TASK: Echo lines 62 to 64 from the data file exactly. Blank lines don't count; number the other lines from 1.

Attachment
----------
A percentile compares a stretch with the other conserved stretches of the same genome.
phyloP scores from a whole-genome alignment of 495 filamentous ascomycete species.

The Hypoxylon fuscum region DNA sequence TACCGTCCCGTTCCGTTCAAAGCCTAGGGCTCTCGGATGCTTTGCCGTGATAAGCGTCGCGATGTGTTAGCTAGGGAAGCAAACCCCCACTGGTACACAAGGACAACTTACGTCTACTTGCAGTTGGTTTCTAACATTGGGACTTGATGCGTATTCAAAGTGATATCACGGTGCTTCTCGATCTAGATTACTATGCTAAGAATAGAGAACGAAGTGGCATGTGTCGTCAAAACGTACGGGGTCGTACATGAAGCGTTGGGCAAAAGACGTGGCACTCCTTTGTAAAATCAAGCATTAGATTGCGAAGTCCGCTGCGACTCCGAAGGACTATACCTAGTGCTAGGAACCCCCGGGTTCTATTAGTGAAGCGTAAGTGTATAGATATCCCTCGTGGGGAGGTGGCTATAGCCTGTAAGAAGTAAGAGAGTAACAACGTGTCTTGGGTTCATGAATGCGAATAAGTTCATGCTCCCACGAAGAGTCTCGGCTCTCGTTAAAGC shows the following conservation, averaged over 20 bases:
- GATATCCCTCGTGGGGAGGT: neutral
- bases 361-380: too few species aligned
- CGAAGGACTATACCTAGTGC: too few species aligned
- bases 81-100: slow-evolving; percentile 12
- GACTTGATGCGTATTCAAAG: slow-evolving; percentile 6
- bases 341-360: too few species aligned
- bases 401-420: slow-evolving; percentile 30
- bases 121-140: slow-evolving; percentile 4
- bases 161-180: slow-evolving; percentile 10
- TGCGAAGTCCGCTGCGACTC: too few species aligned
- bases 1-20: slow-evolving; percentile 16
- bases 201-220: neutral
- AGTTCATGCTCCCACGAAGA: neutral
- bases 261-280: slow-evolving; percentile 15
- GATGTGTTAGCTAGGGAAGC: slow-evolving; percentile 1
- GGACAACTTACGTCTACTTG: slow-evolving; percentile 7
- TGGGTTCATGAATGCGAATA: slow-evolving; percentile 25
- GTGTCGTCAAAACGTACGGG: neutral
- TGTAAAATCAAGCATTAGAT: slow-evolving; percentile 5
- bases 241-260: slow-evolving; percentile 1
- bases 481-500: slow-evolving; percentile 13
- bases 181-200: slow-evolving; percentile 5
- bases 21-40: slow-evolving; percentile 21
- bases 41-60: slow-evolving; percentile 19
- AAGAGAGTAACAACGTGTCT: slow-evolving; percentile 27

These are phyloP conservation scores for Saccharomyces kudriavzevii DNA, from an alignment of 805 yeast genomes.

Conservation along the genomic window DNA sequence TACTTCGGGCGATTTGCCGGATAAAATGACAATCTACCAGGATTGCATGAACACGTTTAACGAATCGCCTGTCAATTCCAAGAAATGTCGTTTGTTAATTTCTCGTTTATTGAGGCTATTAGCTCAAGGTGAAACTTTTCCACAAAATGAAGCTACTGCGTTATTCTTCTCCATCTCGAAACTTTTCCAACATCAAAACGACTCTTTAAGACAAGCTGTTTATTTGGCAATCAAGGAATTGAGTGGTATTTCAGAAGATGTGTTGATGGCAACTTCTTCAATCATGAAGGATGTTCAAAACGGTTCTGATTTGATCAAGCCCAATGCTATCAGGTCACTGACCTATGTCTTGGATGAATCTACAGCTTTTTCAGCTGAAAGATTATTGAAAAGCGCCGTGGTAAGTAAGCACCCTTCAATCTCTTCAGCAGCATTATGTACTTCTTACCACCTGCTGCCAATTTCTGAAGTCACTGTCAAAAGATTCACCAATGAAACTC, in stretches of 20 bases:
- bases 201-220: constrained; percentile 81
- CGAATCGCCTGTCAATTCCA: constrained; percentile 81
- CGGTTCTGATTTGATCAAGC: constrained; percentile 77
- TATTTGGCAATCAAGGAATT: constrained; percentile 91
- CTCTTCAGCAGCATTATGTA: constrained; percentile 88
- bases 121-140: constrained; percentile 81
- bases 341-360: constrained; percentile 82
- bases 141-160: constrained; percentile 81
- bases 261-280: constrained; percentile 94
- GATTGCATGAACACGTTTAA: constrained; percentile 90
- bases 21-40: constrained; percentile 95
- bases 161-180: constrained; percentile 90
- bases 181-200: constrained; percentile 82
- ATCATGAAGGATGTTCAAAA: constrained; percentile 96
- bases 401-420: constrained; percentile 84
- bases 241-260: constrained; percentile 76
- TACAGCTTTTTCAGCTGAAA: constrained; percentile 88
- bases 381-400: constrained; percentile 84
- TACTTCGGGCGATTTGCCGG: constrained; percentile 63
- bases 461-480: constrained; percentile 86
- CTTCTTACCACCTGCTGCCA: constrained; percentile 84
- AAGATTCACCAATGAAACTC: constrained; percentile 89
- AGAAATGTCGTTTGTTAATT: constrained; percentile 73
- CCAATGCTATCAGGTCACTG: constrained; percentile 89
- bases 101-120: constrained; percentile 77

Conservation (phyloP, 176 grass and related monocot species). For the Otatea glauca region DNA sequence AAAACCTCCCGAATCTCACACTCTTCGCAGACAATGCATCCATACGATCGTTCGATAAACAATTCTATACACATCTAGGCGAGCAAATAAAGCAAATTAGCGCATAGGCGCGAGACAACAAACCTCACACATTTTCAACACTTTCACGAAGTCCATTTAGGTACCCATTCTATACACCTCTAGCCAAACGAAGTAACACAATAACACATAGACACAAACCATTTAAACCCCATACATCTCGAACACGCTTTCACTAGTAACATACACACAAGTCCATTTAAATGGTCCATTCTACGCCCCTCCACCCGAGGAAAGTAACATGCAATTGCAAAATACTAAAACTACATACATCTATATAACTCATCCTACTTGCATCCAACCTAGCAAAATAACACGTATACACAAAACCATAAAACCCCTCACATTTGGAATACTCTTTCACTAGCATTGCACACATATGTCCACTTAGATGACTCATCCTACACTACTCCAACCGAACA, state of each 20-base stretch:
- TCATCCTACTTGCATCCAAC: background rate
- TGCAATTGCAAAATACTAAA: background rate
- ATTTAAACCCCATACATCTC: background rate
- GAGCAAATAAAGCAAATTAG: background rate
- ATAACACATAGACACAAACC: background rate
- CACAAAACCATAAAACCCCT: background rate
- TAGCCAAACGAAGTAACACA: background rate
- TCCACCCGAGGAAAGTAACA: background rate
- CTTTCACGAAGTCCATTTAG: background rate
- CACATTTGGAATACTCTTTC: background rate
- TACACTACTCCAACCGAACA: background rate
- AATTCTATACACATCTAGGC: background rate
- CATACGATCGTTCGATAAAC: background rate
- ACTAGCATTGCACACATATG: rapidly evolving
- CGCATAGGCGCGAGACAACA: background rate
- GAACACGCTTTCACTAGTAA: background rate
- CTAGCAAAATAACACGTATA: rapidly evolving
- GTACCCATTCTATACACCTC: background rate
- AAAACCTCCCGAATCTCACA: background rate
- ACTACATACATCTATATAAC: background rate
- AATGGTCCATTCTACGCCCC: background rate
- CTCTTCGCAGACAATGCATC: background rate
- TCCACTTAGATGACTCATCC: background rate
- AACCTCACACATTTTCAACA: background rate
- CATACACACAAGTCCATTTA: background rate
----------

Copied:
- CACAAAACCATAAAACCCCT: background rate
- TAGCCAAACGAAGTAACACA: background rate
- TCCACCCGAGGAAAGTAACA: background rate